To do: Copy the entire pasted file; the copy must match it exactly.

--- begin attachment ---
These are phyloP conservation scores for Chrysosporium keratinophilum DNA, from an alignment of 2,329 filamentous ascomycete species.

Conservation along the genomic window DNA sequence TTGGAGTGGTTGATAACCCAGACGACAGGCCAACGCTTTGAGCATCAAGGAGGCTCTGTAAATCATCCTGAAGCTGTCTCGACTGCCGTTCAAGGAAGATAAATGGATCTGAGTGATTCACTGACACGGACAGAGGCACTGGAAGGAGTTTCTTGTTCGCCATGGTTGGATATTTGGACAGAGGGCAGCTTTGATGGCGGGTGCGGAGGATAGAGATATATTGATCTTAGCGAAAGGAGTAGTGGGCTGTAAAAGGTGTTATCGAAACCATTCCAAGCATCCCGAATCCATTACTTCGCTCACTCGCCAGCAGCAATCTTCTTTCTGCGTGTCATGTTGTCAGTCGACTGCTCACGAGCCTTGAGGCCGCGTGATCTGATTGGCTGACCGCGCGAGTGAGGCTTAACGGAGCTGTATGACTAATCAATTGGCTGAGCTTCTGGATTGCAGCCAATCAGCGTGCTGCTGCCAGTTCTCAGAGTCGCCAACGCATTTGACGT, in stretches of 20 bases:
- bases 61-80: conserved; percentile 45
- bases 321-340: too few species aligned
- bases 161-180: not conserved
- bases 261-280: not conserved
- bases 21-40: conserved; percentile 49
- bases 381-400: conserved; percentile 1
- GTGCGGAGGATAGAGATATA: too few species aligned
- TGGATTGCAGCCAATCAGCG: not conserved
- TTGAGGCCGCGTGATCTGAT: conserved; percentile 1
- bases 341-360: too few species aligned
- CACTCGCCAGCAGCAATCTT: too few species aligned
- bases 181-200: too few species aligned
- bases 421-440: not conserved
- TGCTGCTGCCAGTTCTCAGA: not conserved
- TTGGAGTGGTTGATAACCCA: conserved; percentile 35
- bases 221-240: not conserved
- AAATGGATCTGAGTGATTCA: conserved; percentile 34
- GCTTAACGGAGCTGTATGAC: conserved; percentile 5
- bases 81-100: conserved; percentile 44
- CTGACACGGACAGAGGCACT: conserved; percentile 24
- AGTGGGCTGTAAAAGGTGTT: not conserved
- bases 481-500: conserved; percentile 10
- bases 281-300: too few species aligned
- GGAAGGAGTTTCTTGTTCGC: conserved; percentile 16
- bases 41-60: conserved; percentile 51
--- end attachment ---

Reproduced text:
These are phyloP conservation scores for Chrysosporium keratinophilum DNA, from an alignment of 2,329 filamentous ascomycete species.

Conservation along the genomic window DNA sequence TTGGAGTGGTTGATAACCCAGACGACAGGCCAACGCTTTGAGCATCAAGGAGGCTCTGTAAATCATCCTGAAGCTGTCTCGACTGCCGTTCAAGGAAGATAAATGGATCTGAGTGATTCACTGACACGGACAGAGGCACTGGAAGGAGTTTCTTGTTCGCCATGGTTGGATATTTGGACAGAGGGCAGCTTTGATGGCGGGTGCGGAGGATAGAGATATATTGATCTTAGCGAAAGGAGTAGTGGGCTGTAAAAGGTGTTATCGAAACCATTCCAAGCATCCCGAATCCATTACTTCGCTCACTCGCCAGCAGCAATCTTCTTTCTGCGTGTCATGTTGTCAGTCGACTGCTCACGAGCCTTGAGGCCGCGTGATCTGATTGGCTGACCGCGCGAGTGAGGCTTAACGGAGCTGTATGACTAATCAATTGGCTGAGCTTCTGGATTGCAGCCAATCAGCGTGCTGCTGCCAGTTCTCAGAGTCGCCAACGCATTTGACGT, in stretches of 20 bases:
- bases 61-80: conserved; percentile 45
- bases 321-340: too few species aligned
- bases 161-180: not conserved
- bases 261-280: not conserved
- bases 21-40: conserved; percentile 49
- bases 381-400: conserved; percentile 1
- GTGCGGAGGATAGAGATATA: too few species aligned
- TGGATTGCAGCCAATCAGCG: not conserved
- TTGAGGCCGCGTGATCTGAT: conserved; percentile 1
- bases 341-360: too few species aligned
- CACTCGCCAGCAGCAATCTT: too few species aligned
- bases 181-200: too few species aligned
- bases 421-440: not conserved
- TGCTGCTGCCAGTTCTCAGA: not conserved
- TTGGAGTGGTTGATAACCCA: conserved; percentile 35
- bases 221-240: not conserved
- AAATGGATCTGAGTGATTCA: conserved; percentile 34
- GCTTAACGGAGCTGTATGAC: conserved; percentile 5
- bases 81-100: conserved; percentile 44
- CTGACACGGACAGAGGCACT: conserved; percentile 24
- AGTGGGCTGTAAAAGGTGTT: not conserved
- bases 481-500: conserved; percentile 10
- bases 281-300: too few species aligned
- GGAAGGAGTTTCTTGTTCGC: conserved; percentile 16
- bases 41-60: conserved; percentile 51